A.I. Tools

Data Science: The Modern-day Pillar of Economics | by Petru van der Walt Félix | Nov, 2023

Petru van der Walt Félix
Towards Data Science
Image: Shutterstock, licensed (1928239373)

Broad strokes

With the technological advances of recent years, especially since the turn of the millennium, data science has become a discipline in its own right, separate from computer science and more closely aligned to statistics. It has carved out a niche for itself where data scientists apply themselves to solving business problems that rely on the access, processing and ultimately the interpretation of data.

This demands a particular skillset such as a good understanding of programming languages, for example Python and R, to help simplify analytics workflows required to access large disparate data sets. The data scientist’s skillset combined with that of the economist delivers a winning formula for those looking to distinguish themselves from the herd and master modern economics.

Facts & figures

Findings above are supported by the fact that the prestigious London School of Economics [1] has extended its curriculum in recent years to include an undergraduate degree titled the BSc Data Science and Business Analytics, with the strapline promising learners that they would “learn to analyse data to address real world-problems”, real-world problems which are naturally based in economic and business relations.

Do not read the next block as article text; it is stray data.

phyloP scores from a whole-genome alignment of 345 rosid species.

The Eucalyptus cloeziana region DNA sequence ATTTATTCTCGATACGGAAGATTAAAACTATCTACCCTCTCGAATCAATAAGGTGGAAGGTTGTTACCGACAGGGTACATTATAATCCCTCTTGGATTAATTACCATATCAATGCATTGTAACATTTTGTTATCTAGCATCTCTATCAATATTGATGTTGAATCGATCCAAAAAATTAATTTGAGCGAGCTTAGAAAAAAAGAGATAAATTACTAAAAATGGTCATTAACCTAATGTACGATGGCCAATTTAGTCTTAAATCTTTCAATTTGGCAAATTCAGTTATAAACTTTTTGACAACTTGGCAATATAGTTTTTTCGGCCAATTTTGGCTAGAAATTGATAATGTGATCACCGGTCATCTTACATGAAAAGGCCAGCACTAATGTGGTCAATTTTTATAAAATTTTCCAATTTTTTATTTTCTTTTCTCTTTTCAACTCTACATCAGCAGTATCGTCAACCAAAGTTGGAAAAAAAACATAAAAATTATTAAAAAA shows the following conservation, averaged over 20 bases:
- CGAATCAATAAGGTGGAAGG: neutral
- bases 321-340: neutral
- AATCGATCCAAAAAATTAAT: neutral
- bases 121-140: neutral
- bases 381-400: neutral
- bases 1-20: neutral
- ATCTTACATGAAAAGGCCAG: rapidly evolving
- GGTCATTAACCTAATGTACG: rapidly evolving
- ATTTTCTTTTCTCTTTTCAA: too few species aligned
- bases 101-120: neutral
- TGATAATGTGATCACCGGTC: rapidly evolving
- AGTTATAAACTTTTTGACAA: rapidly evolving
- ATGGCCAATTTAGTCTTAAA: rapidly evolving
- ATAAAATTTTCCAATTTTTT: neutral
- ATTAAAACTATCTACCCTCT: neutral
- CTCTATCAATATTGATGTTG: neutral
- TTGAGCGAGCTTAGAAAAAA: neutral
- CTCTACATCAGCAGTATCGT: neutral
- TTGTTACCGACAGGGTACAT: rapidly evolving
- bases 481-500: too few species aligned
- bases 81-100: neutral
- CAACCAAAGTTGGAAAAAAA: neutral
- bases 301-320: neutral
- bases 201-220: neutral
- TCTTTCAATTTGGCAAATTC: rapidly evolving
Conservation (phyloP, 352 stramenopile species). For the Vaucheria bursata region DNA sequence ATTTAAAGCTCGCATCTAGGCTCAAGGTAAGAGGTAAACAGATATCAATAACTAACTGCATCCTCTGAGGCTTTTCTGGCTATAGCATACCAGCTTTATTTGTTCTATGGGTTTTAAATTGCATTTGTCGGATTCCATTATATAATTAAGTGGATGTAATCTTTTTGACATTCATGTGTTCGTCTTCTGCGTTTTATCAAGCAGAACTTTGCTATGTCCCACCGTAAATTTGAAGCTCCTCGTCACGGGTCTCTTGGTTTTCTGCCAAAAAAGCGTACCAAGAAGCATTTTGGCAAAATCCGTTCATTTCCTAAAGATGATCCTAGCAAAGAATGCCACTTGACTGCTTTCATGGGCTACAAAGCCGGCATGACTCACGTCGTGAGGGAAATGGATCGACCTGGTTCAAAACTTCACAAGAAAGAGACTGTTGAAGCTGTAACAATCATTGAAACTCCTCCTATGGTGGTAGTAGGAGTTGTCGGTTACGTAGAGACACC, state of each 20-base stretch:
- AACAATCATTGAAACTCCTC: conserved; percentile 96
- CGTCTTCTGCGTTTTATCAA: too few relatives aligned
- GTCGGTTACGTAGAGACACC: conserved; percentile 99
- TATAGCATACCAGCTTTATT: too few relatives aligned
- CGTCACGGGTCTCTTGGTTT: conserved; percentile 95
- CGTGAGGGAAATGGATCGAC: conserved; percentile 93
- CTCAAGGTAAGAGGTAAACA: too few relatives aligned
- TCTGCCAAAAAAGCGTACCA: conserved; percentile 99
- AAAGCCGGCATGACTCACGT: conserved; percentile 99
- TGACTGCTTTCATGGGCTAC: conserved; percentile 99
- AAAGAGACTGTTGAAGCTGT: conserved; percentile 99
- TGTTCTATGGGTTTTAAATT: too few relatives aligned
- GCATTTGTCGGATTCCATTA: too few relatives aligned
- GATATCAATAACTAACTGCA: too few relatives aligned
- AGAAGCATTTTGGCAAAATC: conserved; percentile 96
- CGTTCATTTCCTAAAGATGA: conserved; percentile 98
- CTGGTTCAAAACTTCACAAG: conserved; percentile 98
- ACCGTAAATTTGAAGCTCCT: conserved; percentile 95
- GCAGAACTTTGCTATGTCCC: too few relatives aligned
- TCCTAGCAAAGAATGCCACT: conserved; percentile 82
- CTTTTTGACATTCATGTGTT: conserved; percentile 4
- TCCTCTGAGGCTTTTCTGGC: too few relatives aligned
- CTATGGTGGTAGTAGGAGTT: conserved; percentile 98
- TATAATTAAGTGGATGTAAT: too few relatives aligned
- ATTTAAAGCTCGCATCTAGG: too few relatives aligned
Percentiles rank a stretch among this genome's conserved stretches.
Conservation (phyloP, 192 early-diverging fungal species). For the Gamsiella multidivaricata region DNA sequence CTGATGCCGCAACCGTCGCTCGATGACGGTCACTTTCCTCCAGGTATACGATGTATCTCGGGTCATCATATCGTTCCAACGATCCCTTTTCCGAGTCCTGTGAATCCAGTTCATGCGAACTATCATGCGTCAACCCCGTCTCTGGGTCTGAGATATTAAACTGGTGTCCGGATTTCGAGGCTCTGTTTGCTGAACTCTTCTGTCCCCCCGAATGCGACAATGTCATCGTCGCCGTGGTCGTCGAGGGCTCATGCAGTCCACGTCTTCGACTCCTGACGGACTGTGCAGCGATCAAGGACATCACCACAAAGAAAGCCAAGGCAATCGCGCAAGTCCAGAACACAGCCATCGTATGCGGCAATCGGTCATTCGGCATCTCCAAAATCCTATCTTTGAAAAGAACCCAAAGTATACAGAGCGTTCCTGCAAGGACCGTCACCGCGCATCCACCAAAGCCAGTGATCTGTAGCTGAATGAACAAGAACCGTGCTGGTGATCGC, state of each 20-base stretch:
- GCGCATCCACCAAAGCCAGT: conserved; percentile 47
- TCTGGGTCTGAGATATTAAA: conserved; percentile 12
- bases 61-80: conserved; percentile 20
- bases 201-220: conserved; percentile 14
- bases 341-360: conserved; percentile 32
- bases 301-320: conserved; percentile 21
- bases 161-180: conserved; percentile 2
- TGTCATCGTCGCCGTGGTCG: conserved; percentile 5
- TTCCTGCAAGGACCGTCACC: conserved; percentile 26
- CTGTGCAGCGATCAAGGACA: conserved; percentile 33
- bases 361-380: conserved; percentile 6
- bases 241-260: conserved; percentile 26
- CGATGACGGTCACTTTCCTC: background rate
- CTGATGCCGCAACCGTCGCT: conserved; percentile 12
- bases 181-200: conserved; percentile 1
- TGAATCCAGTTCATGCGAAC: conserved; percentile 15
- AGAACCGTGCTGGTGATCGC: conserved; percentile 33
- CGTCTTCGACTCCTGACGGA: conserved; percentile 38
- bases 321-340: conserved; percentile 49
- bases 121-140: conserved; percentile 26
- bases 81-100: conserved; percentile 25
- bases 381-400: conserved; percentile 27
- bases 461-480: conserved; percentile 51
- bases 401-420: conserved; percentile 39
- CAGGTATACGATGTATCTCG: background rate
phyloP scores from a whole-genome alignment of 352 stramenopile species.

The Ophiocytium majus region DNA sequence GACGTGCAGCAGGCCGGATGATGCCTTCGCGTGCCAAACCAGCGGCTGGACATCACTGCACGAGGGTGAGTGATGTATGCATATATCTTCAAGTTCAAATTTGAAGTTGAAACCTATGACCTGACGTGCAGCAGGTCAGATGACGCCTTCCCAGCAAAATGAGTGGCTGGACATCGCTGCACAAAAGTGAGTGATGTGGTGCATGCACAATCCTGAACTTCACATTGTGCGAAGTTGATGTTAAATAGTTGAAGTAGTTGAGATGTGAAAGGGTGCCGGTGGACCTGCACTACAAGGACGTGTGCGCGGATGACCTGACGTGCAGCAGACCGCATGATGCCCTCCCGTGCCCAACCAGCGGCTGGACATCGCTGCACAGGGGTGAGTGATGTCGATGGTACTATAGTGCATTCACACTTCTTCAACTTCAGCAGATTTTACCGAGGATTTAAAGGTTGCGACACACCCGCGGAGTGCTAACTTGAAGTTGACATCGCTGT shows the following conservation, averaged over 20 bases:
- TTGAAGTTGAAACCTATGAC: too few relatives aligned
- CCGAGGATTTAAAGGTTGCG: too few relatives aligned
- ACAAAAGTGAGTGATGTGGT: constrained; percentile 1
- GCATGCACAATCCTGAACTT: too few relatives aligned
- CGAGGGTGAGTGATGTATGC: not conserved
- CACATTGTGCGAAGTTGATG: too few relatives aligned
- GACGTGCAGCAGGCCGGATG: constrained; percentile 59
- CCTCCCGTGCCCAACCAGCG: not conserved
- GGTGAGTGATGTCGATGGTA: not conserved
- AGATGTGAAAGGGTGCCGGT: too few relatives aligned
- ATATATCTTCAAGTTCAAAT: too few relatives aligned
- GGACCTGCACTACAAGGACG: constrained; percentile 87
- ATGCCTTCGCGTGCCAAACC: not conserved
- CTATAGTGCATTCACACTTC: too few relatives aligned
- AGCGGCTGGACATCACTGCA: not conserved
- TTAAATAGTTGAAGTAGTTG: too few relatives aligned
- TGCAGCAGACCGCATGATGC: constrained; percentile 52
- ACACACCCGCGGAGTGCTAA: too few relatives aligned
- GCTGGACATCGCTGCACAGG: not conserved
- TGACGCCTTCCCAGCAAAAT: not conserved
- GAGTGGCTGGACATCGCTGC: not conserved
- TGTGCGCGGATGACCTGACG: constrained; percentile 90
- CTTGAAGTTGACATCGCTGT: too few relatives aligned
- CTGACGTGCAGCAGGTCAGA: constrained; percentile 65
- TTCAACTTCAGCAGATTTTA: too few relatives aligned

Another positive indicator is that the former Chief Economist of the World Bank [2] and the joint-winner of the 2018 Nobel Memorial Prize in Economic Sciences, Paul Romer, is a proponent of Jupyter Notebook, an open source web application which allows users to create and share documents including live code, equations and visualisations to support interactive computing across multiple programming languages. This final remark is at the core of Jupyter, the name Jupyter being an acronym meaning Julia, Python and R, all three being programming languages.

For a giant in Economics to be a vocal advocate of a data science tool speaks volumes — no pun intended — and it clearly indicates the direction of travel. As Romer noted on a blogpost back in 2018: “Jupyter rewards transparency; Mathematica rationalizes secrecy. Jupyter encourages individual integrity; Mathematica lets individuals hide behind corporate evasion”. [3] Here he is comparing Jupyter with a competing platform, Mathematica, however if…


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